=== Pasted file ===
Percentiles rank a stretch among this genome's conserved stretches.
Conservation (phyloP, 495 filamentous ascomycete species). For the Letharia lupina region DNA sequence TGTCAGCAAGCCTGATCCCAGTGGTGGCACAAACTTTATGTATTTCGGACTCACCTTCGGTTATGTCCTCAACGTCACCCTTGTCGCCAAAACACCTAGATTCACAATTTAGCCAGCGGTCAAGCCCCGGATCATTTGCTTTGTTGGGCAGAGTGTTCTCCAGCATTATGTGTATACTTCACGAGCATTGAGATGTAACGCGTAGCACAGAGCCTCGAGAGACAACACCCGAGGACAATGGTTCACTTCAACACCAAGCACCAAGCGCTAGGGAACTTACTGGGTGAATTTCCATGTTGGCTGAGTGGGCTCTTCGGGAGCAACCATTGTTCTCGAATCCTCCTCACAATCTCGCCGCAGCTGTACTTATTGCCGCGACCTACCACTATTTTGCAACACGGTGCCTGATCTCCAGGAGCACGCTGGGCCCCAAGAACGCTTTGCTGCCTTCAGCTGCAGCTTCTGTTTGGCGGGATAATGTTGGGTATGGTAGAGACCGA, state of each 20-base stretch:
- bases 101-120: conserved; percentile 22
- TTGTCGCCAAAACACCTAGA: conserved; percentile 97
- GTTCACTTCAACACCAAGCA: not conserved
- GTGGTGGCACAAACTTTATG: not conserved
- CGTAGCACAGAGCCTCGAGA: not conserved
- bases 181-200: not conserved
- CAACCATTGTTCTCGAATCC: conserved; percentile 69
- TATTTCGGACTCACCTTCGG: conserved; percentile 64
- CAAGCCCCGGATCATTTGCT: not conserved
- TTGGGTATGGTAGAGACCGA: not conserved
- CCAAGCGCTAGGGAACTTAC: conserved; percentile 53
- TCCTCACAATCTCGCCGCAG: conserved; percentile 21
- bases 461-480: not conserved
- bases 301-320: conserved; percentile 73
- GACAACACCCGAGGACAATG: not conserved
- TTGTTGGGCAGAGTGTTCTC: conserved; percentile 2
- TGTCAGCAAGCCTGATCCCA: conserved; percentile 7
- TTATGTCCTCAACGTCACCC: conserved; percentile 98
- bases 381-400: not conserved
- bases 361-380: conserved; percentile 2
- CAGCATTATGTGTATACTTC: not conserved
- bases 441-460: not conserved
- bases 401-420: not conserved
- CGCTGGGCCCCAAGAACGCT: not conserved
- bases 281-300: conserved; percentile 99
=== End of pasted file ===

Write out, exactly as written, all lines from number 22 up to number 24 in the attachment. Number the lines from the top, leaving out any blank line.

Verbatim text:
- bases 361-380: conserved; percentile 2
- CAGCATTATGTGTATACTTC: not conserved
- bases 441-460: not conserved